Detracting
Detract De*tract", v. t. [imp. & p. p. {Detracted}; p. pr. & vb. n. {Detracting}.] [L. detractus, p. p. of detrahere to detract; de + trahere to draw: cf. F. d['e]tracter. See {Trace}.] 1. To take away; to withdraw. [1913 Webster]

Detract much from the view of the without. --Sir H. Wotton. [1913 Webster]

2. To take credit or reputation from; to defame. [1913 Webster]

That calumnious critic . . . Detracting what laboriously we do. --Drayton.

Syn: To derogate; decry; disparage; depreciate; asperse; vilify; defame; traduce. See {Decry}. [1913 Webster]


The Collaborative International Dictionary of English. 2000.

Look at other dictionaries:

  • detracting — index abusive, contemptuous, derogatory, harmful, libelous, pejorative Burton s Legal Thesaurus. William C. Burton. 2006 …   Law dictionary

  • detracting — de·tract || dɪ trækt v. belittle, speak ill of, slander, defame …   English contemporary dictionary

  • detracting — detractˈing noun and adjective • • • Main Entry: ↑detract …   Useful english dictionary

  • derogatory — de*rog a*to*ry, a. Tending to derogate, or lessen in value; expressing a low opinion; expressing derogation; detracting; injurious; with from, to, or unto. Syn: belittling, depreciative, deprecatory, depreciatory, derogatory, detractive,… …   The Collaborative International Dictionary of English

  • Derogatory clause in a testament — derogatory de*rog a*to*ry, a. Tending to derogate, or lessen in value; expressing a low opinion; expressing derogation; detracting; injurious; with from, to, or unto. Syn: belittling, depreciative, deprecatory, depreciatory, derogatory,… …   The Collaborative International Dictionary of English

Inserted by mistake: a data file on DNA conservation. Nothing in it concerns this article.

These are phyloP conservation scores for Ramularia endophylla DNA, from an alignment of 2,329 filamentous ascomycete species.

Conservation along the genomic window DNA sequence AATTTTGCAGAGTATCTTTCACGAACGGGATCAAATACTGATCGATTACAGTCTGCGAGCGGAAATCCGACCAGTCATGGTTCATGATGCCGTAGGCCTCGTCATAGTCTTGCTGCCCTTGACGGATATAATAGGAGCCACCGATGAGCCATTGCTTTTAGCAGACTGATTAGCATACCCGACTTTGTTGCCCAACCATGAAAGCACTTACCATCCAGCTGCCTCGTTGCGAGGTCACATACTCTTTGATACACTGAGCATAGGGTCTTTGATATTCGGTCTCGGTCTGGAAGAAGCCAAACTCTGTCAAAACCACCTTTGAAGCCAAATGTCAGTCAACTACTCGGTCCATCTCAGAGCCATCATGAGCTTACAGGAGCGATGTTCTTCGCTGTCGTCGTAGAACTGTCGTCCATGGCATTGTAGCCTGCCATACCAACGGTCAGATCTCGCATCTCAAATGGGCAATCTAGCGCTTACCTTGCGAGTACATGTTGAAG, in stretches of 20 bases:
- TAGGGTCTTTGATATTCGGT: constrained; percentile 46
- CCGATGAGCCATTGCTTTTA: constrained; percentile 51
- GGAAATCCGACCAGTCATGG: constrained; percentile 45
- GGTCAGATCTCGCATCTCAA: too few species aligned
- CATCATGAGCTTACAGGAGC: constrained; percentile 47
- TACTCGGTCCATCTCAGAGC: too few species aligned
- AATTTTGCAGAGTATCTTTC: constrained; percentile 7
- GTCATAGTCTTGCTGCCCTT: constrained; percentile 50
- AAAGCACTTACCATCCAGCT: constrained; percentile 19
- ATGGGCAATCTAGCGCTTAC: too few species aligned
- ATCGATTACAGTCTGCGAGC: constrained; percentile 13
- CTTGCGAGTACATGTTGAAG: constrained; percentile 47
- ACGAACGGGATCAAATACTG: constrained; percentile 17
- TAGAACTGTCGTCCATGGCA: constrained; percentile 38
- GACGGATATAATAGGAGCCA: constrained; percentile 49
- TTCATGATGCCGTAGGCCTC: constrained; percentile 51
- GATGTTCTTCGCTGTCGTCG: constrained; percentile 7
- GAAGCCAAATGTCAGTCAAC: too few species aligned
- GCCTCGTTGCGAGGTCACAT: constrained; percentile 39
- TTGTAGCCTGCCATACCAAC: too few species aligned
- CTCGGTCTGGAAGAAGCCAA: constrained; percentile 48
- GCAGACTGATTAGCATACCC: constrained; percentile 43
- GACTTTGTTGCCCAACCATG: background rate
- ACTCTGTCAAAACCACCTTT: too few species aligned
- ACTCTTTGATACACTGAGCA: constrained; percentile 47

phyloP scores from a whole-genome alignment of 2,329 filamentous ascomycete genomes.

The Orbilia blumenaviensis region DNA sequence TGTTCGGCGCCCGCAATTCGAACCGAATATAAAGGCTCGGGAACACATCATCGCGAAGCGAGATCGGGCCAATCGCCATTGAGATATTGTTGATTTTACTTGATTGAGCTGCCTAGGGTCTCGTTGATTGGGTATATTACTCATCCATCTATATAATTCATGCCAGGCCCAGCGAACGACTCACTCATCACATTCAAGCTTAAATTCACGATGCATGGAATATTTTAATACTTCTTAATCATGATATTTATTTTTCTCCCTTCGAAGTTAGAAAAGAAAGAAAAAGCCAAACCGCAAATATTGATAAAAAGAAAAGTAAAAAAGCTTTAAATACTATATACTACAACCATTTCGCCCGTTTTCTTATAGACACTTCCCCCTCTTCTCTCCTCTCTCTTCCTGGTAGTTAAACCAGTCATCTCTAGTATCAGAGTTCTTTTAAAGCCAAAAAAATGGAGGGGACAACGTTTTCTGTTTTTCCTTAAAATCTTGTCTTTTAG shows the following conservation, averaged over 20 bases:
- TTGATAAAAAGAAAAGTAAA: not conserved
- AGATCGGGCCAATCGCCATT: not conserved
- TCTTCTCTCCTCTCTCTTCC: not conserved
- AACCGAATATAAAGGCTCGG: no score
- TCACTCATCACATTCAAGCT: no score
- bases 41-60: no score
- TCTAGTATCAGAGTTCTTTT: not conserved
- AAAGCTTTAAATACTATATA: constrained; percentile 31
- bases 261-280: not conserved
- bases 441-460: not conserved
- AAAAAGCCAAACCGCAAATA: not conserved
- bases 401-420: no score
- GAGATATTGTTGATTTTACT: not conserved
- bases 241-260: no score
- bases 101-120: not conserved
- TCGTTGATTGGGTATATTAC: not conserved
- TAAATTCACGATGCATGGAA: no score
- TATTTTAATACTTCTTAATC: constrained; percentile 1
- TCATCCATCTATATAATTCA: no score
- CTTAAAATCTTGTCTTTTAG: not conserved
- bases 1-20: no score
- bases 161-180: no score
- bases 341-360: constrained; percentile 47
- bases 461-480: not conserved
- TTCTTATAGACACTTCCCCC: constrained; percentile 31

• Detract — De*tract , v. t. [imp. & p. p. {Detracted}; p. pr. & vb. n. {Detracting}.] [L. detractus, p. p. of detrahere to detract; de + trahere to draw: cf. F. d[ e]tracter. See {Trace}.] 1. To take away; to withdraw. [1913 Webster] Detract much from the… …   The Collaborative International Dictionary of English

  • Detracted — Detract De*tract , v. t. [imp. & p. p. {Detracted}; p. pr. & vb. n. {Detracting}.] [L. detractus, p. p. of detrahere to detract; de + trahere to draw: cf. F. d[ e]tracter. See {Trace}.] 1. To take away; to withdraw. [1913 Webster] Detract much… …   The Collaborative International Dictionary of English

  • Detraction — (Roget s Thesaurus) < N PARAG:Detraction >N GRP: N 1 Sgm: N 1 detraction detraction disparagement depreciation vilification obloquy scurrility scandal defamation aspersion traducement slander calumny obtrectation …   English dictionary for students

  • Deprecative — Dep re*ca*tive (d[e^]p r[ e]*k[asl]*t[i^]v), a. [L. deprecativus: cf. F. d[ e]pr[ e]catif.] Serving to deprecate; deprecatory. [1913 Webster] Syn: belittling, derogatory, pejorative, disparaging, depreciative, deprecatory, depreciatory,… …   The Collaborative International Dictionary of English

  • Deprecatively — Deprecative Dep re*ca*tive (d[e^]p r[ e]*k[asl]*t[i^]v), a. [L. deprecativus: cf. F. d[ e]pr[ e]catif.] Serving to deprecate; deprecatory. [1913 Webster] Syn: belittling, derogatory, pejorative, disparaging, depreciative, deprecatory,… …   The Collaborative International Dictionary of English

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